“When he had washed their feet and put on his outer garments and resumed his place, he said to them, ‘Do you understand what I have done to you?  You call me Teacher and Lord, and you are right, for so I am.  If I then, your Lord and Teacher, have washed your feet, you also ought to wash one another’s feet.  For I have given you an example, that you also should do just as I have done to you.’” (John 13:1-15)
Jesus explains that, in washing his disciples’ feet he was giving them an example of how they should serve each other.
As Jesus is preparing to send his disciples out to preach and heal, he tells them:
 “And if anyone will not receive you or listen to your words, shake off the dust from your feet when you leave that house or town.  Truly, I say to you, it will be more bearable on the day of judgment for the land of Sodom and Gomorrah than for that town.” (Matthew 10:14-15)
Just as the feet of those who bring good news are beautiful, their feet are to be used as a testimony against those who reject the good news.
Paul quotes this verse in Romans 10:14–15:
 “How then will they call on him in whom they have not believed? And how are they to believe in him of whom they have never heard? And how are they to hear without someone preaching?  And how are they to preach unless they are sent? As it is written, ‘How beautiful are the feet of those who preach the good news!’”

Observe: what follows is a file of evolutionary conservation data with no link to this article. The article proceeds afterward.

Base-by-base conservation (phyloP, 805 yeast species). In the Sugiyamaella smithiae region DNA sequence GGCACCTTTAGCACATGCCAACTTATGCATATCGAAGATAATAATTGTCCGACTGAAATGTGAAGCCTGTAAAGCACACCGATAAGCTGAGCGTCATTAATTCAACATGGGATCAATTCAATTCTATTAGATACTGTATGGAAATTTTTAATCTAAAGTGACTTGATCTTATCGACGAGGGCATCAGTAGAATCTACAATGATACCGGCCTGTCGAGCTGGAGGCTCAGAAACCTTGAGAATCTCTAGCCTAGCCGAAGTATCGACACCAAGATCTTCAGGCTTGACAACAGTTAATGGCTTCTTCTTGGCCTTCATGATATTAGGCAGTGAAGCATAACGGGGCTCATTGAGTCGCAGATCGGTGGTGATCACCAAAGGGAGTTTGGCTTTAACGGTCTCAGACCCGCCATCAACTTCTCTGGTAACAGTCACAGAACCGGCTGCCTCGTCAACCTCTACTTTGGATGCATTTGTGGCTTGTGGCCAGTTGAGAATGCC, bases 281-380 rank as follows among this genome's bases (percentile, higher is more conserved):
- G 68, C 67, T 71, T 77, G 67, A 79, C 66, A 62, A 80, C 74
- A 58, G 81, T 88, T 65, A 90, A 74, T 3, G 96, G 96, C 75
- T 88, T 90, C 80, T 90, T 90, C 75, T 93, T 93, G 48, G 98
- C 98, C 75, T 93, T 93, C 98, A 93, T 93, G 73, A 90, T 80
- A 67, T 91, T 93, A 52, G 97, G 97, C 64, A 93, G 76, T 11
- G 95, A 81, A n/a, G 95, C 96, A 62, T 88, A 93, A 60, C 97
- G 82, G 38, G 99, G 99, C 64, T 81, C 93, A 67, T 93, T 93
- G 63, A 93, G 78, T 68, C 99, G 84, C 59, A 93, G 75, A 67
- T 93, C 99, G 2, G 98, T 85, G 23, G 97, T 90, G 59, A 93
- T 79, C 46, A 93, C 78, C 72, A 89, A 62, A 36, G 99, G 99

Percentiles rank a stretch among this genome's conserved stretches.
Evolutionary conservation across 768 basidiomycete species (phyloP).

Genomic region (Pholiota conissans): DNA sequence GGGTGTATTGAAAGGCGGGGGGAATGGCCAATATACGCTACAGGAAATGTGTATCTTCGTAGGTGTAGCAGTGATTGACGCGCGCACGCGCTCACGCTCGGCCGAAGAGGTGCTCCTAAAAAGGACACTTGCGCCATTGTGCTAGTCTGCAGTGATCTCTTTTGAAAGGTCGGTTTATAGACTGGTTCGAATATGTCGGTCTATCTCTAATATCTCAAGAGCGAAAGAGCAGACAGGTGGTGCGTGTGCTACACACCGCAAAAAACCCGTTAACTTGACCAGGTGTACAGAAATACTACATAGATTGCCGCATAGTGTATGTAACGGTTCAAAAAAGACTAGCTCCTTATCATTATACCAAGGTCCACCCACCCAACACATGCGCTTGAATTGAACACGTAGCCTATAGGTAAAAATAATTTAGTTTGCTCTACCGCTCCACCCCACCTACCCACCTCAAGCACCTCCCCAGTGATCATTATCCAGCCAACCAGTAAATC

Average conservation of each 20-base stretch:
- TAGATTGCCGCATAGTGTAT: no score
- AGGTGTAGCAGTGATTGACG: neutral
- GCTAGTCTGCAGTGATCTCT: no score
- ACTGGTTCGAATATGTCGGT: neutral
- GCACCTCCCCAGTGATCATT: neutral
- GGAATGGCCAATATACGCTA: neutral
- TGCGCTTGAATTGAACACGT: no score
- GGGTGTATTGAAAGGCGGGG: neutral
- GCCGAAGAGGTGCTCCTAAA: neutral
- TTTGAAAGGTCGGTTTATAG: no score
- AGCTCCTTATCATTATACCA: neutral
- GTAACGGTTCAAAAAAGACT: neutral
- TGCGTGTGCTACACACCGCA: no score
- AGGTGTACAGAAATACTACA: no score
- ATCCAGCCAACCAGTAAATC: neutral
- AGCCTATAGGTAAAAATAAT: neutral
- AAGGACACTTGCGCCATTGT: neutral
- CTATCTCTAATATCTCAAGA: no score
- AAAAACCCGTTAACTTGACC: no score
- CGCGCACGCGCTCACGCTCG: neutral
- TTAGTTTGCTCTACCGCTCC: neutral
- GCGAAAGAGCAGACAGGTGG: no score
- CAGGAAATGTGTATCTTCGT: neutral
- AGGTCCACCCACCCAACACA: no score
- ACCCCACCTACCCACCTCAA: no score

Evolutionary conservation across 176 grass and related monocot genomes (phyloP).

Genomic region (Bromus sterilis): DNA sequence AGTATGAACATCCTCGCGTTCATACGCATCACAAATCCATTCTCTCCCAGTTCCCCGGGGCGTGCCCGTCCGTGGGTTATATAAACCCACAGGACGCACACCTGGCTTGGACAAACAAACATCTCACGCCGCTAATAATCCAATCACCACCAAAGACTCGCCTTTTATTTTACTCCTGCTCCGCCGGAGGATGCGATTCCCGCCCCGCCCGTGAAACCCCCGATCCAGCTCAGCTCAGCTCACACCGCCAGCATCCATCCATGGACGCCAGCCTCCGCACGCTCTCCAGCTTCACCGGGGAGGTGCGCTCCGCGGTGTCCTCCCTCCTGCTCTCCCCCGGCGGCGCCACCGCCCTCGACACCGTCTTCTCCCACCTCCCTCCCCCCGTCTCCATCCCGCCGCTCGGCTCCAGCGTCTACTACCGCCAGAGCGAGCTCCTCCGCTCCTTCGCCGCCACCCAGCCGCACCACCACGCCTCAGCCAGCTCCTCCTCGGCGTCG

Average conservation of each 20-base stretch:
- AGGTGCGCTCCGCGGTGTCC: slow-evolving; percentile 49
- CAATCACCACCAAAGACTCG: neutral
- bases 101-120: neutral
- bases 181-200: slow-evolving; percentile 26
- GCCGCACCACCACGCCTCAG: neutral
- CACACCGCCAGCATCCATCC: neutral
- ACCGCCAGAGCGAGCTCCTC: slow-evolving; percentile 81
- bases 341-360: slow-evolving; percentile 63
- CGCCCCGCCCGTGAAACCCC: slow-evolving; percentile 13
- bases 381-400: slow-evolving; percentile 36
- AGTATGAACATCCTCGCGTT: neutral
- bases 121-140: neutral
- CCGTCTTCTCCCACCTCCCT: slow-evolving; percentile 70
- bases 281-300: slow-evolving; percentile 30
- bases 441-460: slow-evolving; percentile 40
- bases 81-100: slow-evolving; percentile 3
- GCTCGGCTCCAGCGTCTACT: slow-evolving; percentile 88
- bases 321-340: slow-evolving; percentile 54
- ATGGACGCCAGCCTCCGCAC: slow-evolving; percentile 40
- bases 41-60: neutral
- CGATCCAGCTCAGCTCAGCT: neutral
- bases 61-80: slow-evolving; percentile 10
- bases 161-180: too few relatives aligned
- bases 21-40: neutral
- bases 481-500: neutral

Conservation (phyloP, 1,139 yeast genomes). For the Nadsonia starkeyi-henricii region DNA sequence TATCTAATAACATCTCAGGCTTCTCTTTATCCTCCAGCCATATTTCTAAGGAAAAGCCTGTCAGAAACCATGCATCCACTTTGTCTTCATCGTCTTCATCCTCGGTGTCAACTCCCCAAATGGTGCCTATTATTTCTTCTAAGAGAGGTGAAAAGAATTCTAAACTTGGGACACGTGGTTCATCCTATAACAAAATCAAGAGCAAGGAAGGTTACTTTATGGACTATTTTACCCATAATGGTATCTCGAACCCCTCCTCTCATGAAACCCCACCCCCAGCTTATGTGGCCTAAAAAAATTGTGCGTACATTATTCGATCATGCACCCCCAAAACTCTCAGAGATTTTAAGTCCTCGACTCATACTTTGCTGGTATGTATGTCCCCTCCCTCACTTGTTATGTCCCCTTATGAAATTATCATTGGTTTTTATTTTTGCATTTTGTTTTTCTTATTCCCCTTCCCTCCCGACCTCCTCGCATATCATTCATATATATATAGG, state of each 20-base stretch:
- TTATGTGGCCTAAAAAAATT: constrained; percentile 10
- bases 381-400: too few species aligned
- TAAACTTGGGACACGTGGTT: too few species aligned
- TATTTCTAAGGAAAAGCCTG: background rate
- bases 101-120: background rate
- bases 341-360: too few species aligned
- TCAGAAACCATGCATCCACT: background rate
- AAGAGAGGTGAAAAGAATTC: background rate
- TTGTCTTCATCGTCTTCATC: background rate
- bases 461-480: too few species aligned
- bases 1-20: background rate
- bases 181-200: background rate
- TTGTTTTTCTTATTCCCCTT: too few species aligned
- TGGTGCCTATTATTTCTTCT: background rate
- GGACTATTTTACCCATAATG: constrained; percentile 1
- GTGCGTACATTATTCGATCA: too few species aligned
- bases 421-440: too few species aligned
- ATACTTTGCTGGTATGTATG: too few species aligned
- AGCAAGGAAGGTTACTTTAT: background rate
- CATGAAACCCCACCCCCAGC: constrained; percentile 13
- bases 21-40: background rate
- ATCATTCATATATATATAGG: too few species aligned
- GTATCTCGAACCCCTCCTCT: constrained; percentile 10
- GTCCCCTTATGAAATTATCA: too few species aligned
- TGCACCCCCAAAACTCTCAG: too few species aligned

As Paul points out, people cannot call on someone they have not heard about, they cannot hear unless someone preaches to them, and they can’t preach unless they are sent.
Many times, people would fall at Jesus’ feet. Jairus, the synagogue ruler who wanted Jesus to heal his daughter, fell at Jesus’ feet. The Samaritan whom Jesus healed of leprosy fell at his feet to thank him. And on Easter morning when the women saw Jesus alive, they fell at his feet.
Then there is the beauty. The world is obsessed with beauty and has developed all kinds of products to help us be and stay beautiful but I’m not aware of any products designed to make our faith beautiful.
Jesus is God’s one and only “product” to make us beautiful in his sight. Jesus came to restore us to the original beauty we had when God looked at us and said “Behold, it is very good.” (Genesis 1:31) soon after we were created, we lost our beauty through the sin of Adam and Eve.
Only when we are clothed with Christ in Holy Baptism do we have the kind of beauty that God finds attractive. No matter how ugly we may appear to the world, in Christ we are beautiful in God’s sight.
One thought on “Beautiful Feet”
This article also reminds me of Proverbs 6:18 “…feet that are swift to run to evil” also in our world, the toe of the dead is tagged… so symbolic